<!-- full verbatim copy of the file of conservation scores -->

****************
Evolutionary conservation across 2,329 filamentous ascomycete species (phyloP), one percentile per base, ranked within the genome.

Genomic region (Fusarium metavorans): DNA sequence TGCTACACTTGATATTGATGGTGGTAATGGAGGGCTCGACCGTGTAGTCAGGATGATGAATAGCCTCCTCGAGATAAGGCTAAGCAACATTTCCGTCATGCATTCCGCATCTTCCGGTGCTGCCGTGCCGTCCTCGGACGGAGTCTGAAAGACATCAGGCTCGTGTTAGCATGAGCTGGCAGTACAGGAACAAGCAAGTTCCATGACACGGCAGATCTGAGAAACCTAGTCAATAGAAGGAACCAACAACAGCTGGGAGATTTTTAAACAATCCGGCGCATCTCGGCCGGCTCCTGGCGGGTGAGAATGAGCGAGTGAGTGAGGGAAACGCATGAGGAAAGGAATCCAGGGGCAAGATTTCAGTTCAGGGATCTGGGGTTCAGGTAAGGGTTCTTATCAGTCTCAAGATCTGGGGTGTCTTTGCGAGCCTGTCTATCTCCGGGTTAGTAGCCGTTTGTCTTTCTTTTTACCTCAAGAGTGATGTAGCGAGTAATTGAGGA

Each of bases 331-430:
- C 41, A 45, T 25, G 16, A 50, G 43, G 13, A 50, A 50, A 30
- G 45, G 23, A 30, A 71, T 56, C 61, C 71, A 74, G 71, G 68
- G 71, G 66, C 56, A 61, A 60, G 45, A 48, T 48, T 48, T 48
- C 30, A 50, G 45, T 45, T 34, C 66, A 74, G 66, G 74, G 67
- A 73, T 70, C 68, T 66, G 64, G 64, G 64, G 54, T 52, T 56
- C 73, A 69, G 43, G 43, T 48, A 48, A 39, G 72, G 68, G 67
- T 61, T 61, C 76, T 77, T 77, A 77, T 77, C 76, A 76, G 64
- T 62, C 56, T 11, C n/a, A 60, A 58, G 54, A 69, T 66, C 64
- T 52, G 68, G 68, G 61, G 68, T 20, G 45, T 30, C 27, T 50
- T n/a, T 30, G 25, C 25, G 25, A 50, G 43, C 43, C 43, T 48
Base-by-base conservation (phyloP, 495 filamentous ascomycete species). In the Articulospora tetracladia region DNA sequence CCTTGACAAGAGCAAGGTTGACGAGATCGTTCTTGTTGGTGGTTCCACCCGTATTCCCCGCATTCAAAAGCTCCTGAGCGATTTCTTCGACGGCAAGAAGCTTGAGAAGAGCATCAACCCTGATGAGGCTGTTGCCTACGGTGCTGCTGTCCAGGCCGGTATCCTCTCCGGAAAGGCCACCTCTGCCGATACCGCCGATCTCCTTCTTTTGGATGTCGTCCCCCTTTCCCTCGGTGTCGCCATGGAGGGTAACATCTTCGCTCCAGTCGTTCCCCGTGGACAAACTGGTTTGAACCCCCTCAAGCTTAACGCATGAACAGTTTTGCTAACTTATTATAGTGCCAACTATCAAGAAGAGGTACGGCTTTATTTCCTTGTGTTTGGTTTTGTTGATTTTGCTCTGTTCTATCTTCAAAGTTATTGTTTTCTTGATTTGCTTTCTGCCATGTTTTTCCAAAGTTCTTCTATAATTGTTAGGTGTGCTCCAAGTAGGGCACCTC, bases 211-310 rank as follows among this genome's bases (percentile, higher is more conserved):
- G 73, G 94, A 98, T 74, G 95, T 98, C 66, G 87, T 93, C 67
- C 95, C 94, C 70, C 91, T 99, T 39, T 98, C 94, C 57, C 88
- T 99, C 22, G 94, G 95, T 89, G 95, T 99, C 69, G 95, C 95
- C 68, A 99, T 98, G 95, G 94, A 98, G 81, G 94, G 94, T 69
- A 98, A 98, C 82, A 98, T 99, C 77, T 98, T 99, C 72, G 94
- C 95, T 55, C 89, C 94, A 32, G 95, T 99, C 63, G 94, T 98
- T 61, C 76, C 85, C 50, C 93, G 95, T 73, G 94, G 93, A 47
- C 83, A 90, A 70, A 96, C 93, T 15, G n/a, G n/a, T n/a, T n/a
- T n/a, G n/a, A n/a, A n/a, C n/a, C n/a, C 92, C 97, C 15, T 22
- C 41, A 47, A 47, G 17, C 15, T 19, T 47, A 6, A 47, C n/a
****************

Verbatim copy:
Evolutionary conservation across 2,329 filamentous ascomycete species (phyloP), one percentile per base, ranked within the genome.

Genomic region (Fusarium metavorans): DNA sequence TGCTACACTTGATATTGATGGTGGTAATGGAGGGCTCGACCGTGTAGTCAGGATGATGAATAGCCTCCTCGAGATAAGGCTAAGCAACATTTCCGTCATGCATTCCGCATCTTCCGGTGCTGCCGTGCCGTCCTCGGACGGAGTCTGAAAGACATCAGGCTCGTGTTAGCATGAGCTGGCAGTACAGGAACAAGCAAGTTCCATGACACGGCAGATCTGAGAAACCTAGTCAATAGAAGGAACCAACAACAGCTGGGAGATTTTTAAACAATCCGGCGCATCTCGGCCGGCTCCTGGCGGGTGAGAATGAGCGAGTGAGTGAGGGAAACGCATGAGGAAAGGAATCCAGGGGCAAGATTTCAGTTCAGGGATCTGGGGTTCAGGTAAGGGTTCTTATCAGTCTCAAGATCTGGGGTGTCTTTGCGAGCCTGTCTATCTCCGGGTTAGTAGCCGTTTGTCTTTCTTTTTACCTCAAGAGTGATGTAGCGAGTAATTGAGGA

Each of bases 331-430:
- C 41, A 45, T 25, G 16, A 50, G 43, G 13, A 50, A 50, A 30
- G 45, G 23, A 30, A 71, T 56, C 61, C 71, A 74, G 71, G 68
- G 71, G 66, C 56, A 61, A 60, G 45, A 48, T 48, T 48, T 48
- C 30, A 50, G 45, T 45, T 34, C 66, A 74, G 66, G 74, G 67
- A 73, T 70, C 68, T 66, G 64, G 64, G 64, G 54, T 52, T 56
- C 73, A 69, G 43, G 43, T 48, A 48, A 39, G 72, G 68, G 67
- T 61, T 61, C 76, T 77, T 77, A 77, T 77, C 76, A 76, G 64
- T 62, C 56, T 11, C n/a, A 60, A 58, G 54, A 69, T 66, C 64
- T 52, G 68, G 68, G 61, G 68, T 20, G 45, T 30, C 27, T 50
- T n/a, T 30, G 25, C 25, G 25, A 50, G 43, C 43, C 43, T 48
Base-by-base conservation (phyloP, 495 filamentous ascomycete species). In the Articulospora tetracladia region DNA sequence CCTTGACAAGAGCAAGGTTGACGAGATCGTTCTTGTTGGTGGTTCCACCCGTATTCCCCGCATTCAAAAGCTCCTGAGCGATTTCTTCGACGGCAAGAAGCTTGAGAAGAGCATCAACCCTGATGAGGCTGTTGCCTACGGTGCTGCTGTCCAGGCCGGTATCCTCTCCGGAAAGGCCACCTCTGCCGATACCGCCGATCTCCTTCTTTTGGATGTCGTCCCCCTTTCCCTCGGTGTCGCCATGGAGGGTAACATCTTCGCTCCAGTCGTTCCCCGTGGACAAACTGGTTTGAACCCCCTCAAGCTTAACGCATGAACAGTTTTGCTAACTTATTATAGTGCCAACTATCAAGAAGAGGTACGGCTTTATTTCCTTGTGTTTGGTTTTGTTGATTTTGCTCTGTTCTATCTTCAAAGTTATTGTTTTCTTGATTTGCTTTCTGCCATGTTTTTCCAAAGTTCTTCTATAATTGTTAGGTGTGCTCCAAGTAGGGCACCTC, bases 211-310 rank as follows among this genome's bases (percentile, higher is more conserved):
- G 73, G 94, A 98, T 74, G 95, T 98, C 66, G 87, T 93, C 67
- C 95, C 94, C 70, C 91, T 99, T 39, T 98, C 94, C 57, C 88
- T 99, C 22, G 94, G 95, T 89, G 95, T 99, C 69, G 95, C 95
- C 68, A 99, T 98, G 95, G 94, A 98, G 81, G 94, G 94, T 69
- A 98, A 98, C 82, A 98, T 99, C 77, T 98, T 99, C 72, G 94
- C 95, T 55, C 89, C 94, A 32, G 95, T 99, C 63, G 94, T 98
- T 61, C 76, C 85, C 50, C 93, G 95, T 73, G 94, G 93, A 47
- C 83, A 90, A 70, A 96, C 93, T 15, G n/a, G n/a, T n/a, T n/a
- T n/a, G n/a, A n/a, A n/a, C n/a, C n/a, C 92, C 97, C 15, T 22
- C 41, A 47, A 47, G 17, C 15, T 19, T 47, A 6, A 47, C n/a